Conclusions from 10-11 October conference on services and innovation

October 12, 2006

Helsinki, 11 October 2006

Services play dominant role in economies but less so in innovation policies: Services account for around 70% of economic activity in developed economies. Yet, services have been an under-represented area in innovation policies. There are many reasons for this, including the fact that the traditional policy paradigm has emphasised the need to foster technology-oriented innovation in manufacturing. For instance, government R&D support is usually directed according to this objective. Service innovation is in most cases not about developing new technologies but of using existing ones. This emphasises the nontechnogical aspect of innovation which is already a key driver of change in the globalised world. Offshoring is elemental in this process, as it is creating new ways of organising service production systems and, ideally, allowing simultaneous utilisation of location-based competitive advantage with knowledge-based business skills and innovations. Some policy measures have be! en undertaken for service innovation, as we have learned from the country presentations. Overall, however, policies have not acknowledged the changes in business dynamics and the increasing role of services for innovation and competitiveness. The Finnish 'Innovative Services', and the German 'Innovation with Services' programmes represent still only rare examples of dedicated service innovation programmes. Despite these initial steps, in general, there is a strong need for new policy initiatives and mutual learning in innovation policy planning and design that ackowledges services.

Division between services and manufacturing is increasingly artificial: Manufacturing companies emphasise services more and more as core elements of their product portfolios. Likewise, services are becoming more industrialised due to technological advancement, in particular, ICT. Therefore, policies need also to reflect the merger between services and manufacturing and, especially, recognise that services are becoming a key ingredient to manufacturing companies' competitiveness.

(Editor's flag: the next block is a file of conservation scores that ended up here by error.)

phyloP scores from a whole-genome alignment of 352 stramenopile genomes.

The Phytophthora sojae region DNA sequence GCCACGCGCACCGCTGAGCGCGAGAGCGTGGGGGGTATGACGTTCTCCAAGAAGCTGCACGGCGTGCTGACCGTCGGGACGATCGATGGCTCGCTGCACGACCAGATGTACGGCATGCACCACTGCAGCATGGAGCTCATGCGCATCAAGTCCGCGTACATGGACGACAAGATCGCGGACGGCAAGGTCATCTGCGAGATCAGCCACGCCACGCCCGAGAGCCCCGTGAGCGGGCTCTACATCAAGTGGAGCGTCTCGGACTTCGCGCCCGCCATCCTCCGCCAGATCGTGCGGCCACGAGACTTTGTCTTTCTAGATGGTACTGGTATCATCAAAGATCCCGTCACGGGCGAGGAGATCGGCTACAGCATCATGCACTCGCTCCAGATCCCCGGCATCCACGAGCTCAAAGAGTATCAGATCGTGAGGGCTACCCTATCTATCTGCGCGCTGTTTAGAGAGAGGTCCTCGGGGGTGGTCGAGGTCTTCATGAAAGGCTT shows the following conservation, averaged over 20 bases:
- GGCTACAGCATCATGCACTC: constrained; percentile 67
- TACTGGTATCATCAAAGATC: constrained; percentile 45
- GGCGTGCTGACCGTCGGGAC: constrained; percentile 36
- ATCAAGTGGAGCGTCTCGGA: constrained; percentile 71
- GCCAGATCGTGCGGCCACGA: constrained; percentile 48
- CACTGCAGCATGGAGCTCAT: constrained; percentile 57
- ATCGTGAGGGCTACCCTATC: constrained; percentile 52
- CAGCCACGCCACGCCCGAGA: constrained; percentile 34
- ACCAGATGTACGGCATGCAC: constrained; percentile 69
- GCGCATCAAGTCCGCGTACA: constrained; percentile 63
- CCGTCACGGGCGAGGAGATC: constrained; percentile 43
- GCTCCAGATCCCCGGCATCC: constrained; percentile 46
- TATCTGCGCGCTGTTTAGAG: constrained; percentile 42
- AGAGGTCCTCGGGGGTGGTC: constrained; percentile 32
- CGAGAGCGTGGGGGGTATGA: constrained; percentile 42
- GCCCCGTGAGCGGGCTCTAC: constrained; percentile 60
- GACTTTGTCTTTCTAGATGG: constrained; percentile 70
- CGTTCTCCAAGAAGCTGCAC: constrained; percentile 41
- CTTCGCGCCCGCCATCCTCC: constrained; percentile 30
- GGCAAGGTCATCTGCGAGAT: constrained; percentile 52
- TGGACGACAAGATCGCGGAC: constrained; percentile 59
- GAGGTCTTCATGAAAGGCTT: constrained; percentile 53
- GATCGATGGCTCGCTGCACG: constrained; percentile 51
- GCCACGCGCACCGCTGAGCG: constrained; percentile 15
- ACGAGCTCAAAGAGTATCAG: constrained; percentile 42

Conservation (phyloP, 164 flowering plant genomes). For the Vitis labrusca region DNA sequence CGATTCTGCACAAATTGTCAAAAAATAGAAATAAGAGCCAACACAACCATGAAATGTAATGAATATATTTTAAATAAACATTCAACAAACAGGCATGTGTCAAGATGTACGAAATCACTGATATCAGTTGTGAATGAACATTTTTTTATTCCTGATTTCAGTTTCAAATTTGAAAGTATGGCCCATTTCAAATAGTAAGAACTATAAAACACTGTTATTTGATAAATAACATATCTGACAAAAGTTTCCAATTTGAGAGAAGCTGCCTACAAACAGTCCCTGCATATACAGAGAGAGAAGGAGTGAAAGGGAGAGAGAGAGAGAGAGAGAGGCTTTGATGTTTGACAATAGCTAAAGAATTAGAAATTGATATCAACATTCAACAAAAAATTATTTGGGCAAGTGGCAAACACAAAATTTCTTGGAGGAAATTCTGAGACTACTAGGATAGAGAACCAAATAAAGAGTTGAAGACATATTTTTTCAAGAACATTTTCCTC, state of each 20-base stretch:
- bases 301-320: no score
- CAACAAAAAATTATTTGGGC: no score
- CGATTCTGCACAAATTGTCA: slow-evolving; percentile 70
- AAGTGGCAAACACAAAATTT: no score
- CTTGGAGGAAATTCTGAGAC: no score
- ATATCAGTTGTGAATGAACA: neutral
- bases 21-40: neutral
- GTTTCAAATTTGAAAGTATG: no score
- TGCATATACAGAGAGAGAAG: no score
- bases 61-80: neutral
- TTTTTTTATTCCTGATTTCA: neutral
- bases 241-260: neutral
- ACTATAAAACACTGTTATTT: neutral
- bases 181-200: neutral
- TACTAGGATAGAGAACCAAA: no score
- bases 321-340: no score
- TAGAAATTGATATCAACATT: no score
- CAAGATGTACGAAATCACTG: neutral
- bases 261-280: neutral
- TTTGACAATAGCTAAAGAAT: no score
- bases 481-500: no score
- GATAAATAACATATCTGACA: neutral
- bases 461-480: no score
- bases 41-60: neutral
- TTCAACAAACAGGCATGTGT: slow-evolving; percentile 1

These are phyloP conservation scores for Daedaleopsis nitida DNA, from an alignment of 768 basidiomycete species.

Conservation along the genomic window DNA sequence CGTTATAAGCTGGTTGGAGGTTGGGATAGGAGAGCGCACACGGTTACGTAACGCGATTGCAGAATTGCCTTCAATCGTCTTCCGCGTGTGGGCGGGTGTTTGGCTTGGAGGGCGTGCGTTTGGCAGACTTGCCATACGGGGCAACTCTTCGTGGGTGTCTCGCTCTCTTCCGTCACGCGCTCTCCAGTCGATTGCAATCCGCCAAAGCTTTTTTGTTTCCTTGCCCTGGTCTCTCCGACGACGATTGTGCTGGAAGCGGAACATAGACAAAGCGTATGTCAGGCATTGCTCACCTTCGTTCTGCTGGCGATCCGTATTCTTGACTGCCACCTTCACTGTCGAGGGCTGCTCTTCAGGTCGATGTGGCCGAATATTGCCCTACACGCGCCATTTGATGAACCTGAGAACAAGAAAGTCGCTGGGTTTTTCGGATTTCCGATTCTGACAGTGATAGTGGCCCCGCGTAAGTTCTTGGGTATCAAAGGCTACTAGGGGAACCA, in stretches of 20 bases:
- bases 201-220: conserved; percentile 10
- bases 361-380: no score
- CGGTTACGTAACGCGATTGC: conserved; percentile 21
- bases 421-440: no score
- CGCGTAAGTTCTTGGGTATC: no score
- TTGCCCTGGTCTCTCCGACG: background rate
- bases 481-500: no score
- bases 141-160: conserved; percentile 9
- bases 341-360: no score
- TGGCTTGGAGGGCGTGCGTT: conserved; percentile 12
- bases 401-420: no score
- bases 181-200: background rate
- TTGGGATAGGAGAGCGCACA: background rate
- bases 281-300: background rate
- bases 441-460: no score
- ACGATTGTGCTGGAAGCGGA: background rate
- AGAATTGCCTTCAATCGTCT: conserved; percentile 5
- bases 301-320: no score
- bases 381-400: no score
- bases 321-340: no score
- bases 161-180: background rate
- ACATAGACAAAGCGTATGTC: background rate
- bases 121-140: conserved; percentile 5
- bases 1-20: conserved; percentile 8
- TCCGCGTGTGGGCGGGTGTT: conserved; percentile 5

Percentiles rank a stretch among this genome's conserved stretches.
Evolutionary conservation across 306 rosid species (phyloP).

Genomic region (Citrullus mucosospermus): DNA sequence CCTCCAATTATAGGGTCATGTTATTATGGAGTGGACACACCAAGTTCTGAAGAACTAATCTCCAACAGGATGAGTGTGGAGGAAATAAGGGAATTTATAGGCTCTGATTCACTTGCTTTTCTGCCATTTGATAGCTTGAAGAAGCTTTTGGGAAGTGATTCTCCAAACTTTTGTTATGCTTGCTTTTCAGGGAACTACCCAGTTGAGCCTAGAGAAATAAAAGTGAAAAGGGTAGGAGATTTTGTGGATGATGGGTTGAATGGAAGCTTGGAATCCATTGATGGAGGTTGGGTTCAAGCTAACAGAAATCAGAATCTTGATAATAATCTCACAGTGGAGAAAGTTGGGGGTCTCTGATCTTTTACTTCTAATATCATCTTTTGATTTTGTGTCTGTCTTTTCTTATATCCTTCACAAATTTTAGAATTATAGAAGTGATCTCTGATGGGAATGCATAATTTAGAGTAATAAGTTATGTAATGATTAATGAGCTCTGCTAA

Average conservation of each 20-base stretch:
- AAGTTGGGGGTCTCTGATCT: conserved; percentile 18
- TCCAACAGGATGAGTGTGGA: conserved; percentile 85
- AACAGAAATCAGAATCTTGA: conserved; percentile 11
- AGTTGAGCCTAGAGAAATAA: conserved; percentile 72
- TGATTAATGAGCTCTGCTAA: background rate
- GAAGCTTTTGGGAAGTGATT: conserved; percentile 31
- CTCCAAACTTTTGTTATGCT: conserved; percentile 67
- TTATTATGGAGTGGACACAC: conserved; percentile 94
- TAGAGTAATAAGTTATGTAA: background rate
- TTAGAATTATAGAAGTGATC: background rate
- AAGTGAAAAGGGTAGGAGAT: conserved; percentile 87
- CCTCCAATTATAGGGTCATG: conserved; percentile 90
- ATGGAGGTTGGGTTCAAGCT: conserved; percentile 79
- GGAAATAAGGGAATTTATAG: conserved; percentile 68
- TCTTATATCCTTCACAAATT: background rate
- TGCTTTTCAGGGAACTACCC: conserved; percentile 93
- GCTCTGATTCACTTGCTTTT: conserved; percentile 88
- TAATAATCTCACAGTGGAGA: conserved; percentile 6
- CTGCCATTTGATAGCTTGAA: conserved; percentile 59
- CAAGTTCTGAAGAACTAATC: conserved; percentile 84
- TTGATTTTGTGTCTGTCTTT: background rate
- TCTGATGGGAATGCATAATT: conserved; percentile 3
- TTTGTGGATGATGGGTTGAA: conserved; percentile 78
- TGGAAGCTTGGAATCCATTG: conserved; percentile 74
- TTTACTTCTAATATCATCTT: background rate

A set of policies affect innovation in services: There is not just one policy, like government R&D support that bears an influence to firms' innovation capability. A whole spectrum of policies is crucial in this respect. The professional and social skills and competences of the workforce and the management need to be highlighted as cornerstones for service innovation. As services are becoming a key source for productivity growth, governments need to ensure that the regulatory environment is supporting this development. Key aspects in this regard are high quality, timely reviews, transparency and attitude that promotes intense market competition, an aspect that is still severely under-developed when compared to the goods markets. In many cases, the existing policy instruments do not take into account the specific needs of services, and they regularly also fail to acknowledge the need for innovation in public sector services. Therefore, there is a need to take a comprehensive ! look at all the policies that affect innovation in services and reassess their focus from the viewpoint of services and the related innovation.

Service innovation needs recognition and EU level measures: Service innovations are typically multidimensional in nature, and can be based on service concepts, business models, organisation, technology, customer interface, and delivery systems. This is a challenge for the traditional policy approach that has mainly focused on technological innovation. Hence, there is a need to review the policy rational, the policy development and the instruments so that they can effectively facilitate multidimensional innovations, rather than create obstacles for service innovation development due to a systemic failure. The European Commission has just put forward a Communication concerning the need for a broad-based innovation strategy in Europe. The importance of services is recognised in the Communication. It is now essential that this momentum is used to the advantage of services. Service innovation needs to be included among the concrete priorities for innovation policy actions that ar! e currently being planned for the EU.

Finland's EU Presidency
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